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Scpc V Sc Table Ws 4 Itutorial Notes
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WS 4 The Contract
i-tutorial The Contract Prior to exchange of contract, there is no binding commitment. Exchange of contracts is a stressful time and excitement as it is the point of no return as neither can change the terms of the deal without the cooperation of the other. The contract must reflect the agreed terms.
Why do we need a contract Types of contracts How a typical contract is structured How to draft a contract for the sale of registered freehold property
1. Why do we need a contract?
You don't need a contract for every property transaction. After all, the contract can't transfer the land. You need a deed to do that, the contract is just an agreement to transfer the land at a later stage. But why would you want to have a contract? For a variety of reasons:
Timing - to lock the parties in while finance or removal arrangements are put in place
Conditionality - there may be an important matter to deal with (e.g. while a planning permission is obtain or building work is completed, planning authorization for the change of use) before the buyer is willing to proceed.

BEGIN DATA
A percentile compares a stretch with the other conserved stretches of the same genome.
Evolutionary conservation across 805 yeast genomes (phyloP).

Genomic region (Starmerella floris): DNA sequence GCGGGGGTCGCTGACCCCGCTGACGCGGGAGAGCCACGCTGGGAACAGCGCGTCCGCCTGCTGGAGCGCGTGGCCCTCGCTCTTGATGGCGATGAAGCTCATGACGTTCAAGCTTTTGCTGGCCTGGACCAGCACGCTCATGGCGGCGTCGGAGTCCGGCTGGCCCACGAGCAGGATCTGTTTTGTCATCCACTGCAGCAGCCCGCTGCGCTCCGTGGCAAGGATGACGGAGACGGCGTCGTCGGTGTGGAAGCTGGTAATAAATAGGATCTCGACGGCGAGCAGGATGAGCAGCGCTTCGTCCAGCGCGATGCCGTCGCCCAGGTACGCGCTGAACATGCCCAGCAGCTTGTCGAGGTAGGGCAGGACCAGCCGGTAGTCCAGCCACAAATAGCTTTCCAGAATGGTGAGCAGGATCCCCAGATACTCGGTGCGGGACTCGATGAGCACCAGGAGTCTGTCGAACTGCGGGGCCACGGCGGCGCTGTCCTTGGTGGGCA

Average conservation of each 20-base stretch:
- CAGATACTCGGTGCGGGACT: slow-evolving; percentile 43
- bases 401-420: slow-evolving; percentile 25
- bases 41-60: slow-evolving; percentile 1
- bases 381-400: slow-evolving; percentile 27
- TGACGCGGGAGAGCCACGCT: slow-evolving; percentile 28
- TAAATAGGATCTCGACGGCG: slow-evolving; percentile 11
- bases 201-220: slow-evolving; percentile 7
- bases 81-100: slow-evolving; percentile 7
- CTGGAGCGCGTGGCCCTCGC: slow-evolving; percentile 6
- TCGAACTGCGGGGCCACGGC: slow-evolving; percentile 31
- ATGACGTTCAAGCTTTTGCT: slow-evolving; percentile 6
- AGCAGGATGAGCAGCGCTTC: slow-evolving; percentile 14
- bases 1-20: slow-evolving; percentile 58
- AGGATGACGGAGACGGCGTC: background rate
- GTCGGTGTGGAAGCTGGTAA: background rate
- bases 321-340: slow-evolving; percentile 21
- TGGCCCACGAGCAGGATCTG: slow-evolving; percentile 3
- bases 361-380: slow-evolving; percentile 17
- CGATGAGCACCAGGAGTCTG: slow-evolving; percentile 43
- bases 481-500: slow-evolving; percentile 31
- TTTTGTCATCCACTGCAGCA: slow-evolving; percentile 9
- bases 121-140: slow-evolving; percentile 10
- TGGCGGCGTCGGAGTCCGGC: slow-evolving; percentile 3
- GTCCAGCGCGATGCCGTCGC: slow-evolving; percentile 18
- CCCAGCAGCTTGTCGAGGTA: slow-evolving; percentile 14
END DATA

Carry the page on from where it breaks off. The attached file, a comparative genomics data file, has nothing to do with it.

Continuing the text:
Non-land issues e.g. chattels, supply contracts
There is a chain transaction - one party is awaiting to finalise another sale in order to continue with the following and therefore needs a contract to ensure completion is synchronised. In all these situations in order to prevent either party to back out the parties need a contract. The contract thus provides parties with certainty regarding:
The nature and extent of the property
The financial terms
The timetable for completion
Either party withdrawing from the transaction Once contracts have been exchanged the parties are locked in.
2. The form of contract (types of contract) The seller's solicitor is in charge of drafting the first draft of the contract; he may use:
A pre-printed version
A firm-specific version (a pre-contract version issued by his firm) Either way, you may include specific conditions. Moreover, either way a set of standard conditions have to be included in the contract. These standard conditions have been developed by the profession:
1. The standard conditions of sale (5 th edition) (is designed for use in residential conveyancing transactions and some very simple (a straightforward title and a low value) commercial transactions.
2. Standard commercial property conditions (SCPC)(2 nd edition) (to be incorporated into a contract for sale of commercial property or a contract for the grant of a lease of commercial property)
3. The Structure of the Contract The Standard contracts are divided into three parts:
1. On the front page are descriptions of the property and the sale. These are particular to the transaction
2. The second part includes (the middle of both versions) are the "standard conditions" of sale or the SCPC. The detail is included in this section and there are some differences between the two. The terms of the transaction.
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